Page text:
“And, as boys,” Giles adds, “we sailed half-way around the world in a boat our father built. We grew up around clocks, which Dad taught us to dismantle and assemble. So we simply can’t understand why someone would want a quartz clock on the wall in their yacht.”
With the successful transition from air to sea via the Supermarine 500 diving watches, and now thanks to customer demand, Bremont has announced that it is producing an all-new Ship’s Clock. The professional timekeeper is completely an in-house design–including the escapement–devised in its entirety by the company’s technical director, Peter Roberts.
Roberts has created a modern take on a form that goes back over 300 years, though the functions would communicate their purposes immediately to a navigator from the 1700s. “Bremont is an English company, and we were guided by the English chronometers of the past. It’s something there’s a demand for; we already have clients who have expressed interest in it. Essentially, they wanted a Bremont clock to go in their yachts.”
Despite the omnipresent, sophisticated, satellite-fed navigational equipment found on all modern ocean-going craft, the hidden desire for all-mechanical ship’s clocks led Roberts to devise a modern take on what will appeal for its technical merits as well as the obvious retro element. As Roberts wryly points out, “Should there be an electrical failure, the completely water-proof Bremont clock will continue to operate.
“We didn’t want to go the way of a traditional chronometer because, in many ways, they’re not terribly useful in modern times. When you have a gimbal-mounted chronometer, you have to go to the box, lift the lid, look at it—it’s something you won’t do very often on your yacht. But if you have something mounted up on the wall, you can see it all the time. What I wanted, design-wise, was something that not only told you the time, but also gave you other indications that would be useful on a yacht.”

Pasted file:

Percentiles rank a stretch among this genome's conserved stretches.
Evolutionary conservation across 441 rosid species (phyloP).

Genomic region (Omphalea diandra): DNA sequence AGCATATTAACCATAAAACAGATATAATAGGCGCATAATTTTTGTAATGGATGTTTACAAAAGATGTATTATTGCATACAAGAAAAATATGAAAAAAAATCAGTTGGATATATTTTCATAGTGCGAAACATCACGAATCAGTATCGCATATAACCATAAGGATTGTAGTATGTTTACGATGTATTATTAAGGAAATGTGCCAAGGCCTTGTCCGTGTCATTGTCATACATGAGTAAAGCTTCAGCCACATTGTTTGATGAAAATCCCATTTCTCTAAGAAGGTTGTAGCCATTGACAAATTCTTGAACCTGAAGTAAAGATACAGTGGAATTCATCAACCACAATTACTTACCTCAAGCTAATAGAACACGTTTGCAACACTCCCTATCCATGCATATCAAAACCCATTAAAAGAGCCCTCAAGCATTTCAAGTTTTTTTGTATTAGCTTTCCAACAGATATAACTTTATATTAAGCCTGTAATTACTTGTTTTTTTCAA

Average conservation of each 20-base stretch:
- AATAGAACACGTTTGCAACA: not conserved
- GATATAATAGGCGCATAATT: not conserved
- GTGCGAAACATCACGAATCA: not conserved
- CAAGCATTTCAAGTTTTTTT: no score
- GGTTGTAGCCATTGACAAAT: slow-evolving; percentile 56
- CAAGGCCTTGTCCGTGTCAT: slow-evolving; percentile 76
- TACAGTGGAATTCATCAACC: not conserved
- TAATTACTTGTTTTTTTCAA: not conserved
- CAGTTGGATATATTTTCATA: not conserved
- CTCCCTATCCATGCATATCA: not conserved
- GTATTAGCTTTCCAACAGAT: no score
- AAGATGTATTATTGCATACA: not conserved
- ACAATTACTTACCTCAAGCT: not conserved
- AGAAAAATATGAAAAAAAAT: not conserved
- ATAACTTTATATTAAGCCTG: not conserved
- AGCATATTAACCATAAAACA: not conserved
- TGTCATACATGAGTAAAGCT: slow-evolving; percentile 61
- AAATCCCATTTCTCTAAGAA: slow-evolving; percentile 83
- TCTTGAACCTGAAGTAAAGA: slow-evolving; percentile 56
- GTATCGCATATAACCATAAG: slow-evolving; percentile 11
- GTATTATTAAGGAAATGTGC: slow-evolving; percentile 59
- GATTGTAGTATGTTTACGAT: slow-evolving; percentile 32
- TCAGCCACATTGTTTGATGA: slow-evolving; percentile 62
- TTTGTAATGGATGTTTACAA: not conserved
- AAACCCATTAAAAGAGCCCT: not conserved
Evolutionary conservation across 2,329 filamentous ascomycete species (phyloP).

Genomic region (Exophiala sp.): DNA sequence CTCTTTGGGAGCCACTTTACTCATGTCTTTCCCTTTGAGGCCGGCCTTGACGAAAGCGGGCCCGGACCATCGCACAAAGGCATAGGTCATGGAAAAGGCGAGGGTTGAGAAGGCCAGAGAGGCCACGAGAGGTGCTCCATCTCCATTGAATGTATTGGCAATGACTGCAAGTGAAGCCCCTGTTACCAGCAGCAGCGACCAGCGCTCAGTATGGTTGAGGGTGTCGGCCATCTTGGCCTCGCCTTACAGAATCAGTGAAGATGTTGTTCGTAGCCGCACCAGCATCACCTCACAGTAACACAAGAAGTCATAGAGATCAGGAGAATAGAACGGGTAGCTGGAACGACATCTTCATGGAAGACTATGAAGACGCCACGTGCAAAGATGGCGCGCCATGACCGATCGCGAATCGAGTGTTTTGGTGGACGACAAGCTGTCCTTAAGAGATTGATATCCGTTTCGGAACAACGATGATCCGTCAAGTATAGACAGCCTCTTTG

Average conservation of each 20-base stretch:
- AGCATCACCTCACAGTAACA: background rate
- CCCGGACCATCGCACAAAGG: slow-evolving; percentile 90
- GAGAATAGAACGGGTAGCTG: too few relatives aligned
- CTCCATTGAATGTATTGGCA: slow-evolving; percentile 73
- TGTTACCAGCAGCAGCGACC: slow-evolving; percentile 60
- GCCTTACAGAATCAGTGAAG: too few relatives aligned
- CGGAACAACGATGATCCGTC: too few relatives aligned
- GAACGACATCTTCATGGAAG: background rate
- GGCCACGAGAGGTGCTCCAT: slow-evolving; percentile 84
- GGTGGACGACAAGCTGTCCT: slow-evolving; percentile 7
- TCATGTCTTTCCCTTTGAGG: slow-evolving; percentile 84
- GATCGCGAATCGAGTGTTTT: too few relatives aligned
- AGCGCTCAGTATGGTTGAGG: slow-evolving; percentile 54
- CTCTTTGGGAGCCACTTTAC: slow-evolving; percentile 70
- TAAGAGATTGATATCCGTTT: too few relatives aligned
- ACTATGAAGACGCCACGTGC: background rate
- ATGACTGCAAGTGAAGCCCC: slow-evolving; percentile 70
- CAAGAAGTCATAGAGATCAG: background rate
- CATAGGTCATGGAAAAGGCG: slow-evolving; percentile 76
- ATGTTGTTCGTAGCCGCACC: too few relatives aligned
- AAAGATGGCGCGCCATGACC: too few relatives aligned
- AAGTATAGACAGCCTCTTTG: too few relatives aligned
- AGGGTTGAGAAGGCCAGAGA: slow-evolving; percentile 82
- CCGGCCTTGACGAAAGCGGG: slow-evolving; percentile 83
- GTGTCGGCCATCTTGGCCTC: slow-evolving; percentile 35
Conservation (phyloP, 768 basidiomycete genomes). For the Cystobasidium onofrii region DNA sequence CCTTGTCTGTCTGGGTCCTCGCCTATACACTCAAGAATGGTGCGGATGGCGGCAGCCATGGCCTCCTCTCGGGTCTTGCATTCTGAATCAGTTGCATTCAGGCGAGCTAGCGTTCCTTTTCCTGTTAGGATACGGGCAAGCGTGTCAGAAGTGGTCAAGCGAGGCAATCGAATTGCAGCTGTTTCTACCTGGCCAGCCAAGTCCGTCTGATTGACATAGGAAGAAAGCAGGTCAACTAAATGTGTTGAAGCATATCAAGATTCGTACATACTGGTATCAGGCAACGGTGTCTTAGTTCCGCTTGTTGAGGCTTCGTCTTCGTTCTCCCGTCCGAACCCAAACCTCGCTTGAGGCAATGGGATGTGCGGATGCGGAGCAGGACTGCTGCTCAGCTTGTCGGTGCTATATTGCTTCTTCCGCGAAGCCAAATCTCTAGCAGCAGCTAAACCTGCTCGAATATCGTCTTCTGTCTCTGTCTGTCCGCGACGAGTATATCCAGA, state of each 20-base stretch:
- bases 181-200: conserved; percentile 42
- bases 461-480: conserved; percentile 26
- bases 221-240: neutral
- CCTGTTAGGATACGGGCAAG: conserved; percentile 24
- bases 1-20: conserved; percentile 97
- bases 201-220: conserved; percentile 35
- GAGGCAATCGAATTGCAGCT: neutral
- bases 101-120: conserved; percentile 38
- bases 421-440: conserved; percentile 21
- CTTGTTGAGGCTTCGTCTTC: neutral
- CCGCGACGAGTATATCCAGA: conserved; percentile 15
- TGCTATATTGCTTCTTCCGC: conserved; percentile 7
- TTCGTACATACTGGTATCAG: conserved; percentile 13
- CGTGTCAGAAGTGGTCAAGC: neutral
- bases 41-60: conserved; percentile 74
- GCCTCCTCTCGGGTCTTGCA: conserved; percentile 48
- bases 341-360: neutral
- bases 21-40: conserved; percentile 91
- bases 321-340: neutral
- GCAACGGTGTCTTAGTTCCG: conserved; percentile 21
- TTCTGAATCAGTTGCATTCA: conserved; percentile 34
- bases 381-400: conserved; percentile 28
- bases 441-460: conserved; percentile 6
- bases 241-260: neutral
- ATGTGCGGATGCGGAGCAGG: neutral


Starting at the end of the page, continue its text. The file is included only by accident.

Roberts developed the movement around a true English lever escapement as found in the very best classic pocket watches.
“It’s hand wound via built-in winding crank,” he adds. “We also employ two fusées, for the mainspring and center wheel for balanced motive power. Harrison-type roller bearings, ball races, and jewels are fitted everywhere as required, while the plates—fashioned from are brass—are plated to prevent corrosion at sea.”
Functions with purpose
As one who is unimpressed by the current craze for outré complications, Roberts insisted on “functions that have a purpose. Our clock will tell the time locally and at home, and the duration of a trip up to ninety days, by days and hours and months—rather like a chronograph, but with longer intervals than minutes, seconds and hours. So if you go off on your voyage, from, say, Rio de Janeiro to Monte Carlo, and a glance at the clock will tell you how many days and hours you’ve been travelling.’
To ensure the reliability of the clock and its ability to track long intervals, Roberts says that, “fully-wound, it will run for at least a month. There’s a power reserve indicator on the dial because we don’t want anyone to forget to wind it. The watch also shows GMT and date. The hands are hand-made, silvered and blued to the highest quality, and the dial can be customized on request.” Equally important for Roberts is the insistence that, “Every component in the Ship’s Clock will be made in England.”
Bremont hopes to deliver the first of its fully waterproof, 12-inch-diameter Ship Clocks by December.
“Each is made to order,” says Giles, “and we anticipate a production rate of one per month.” It will be offered with a wall-mount frame that allows the 12-inch diameter clock to be removed and fitted to a second or third frame on a private plane or in an office, or to be placed on a table. External finishes can also be customized to match a craft’s interior. Bremont supplies locking fixing to a bulkhead security plate, while a desk mount security plate is optional.
Prices start at around $75,000. Which, Roberts points out, is astonishing value for a multi-function, hand-made, limited-edition ship’s timekeeper made entirely in England, a timekeeper of which even Harrison would be proud.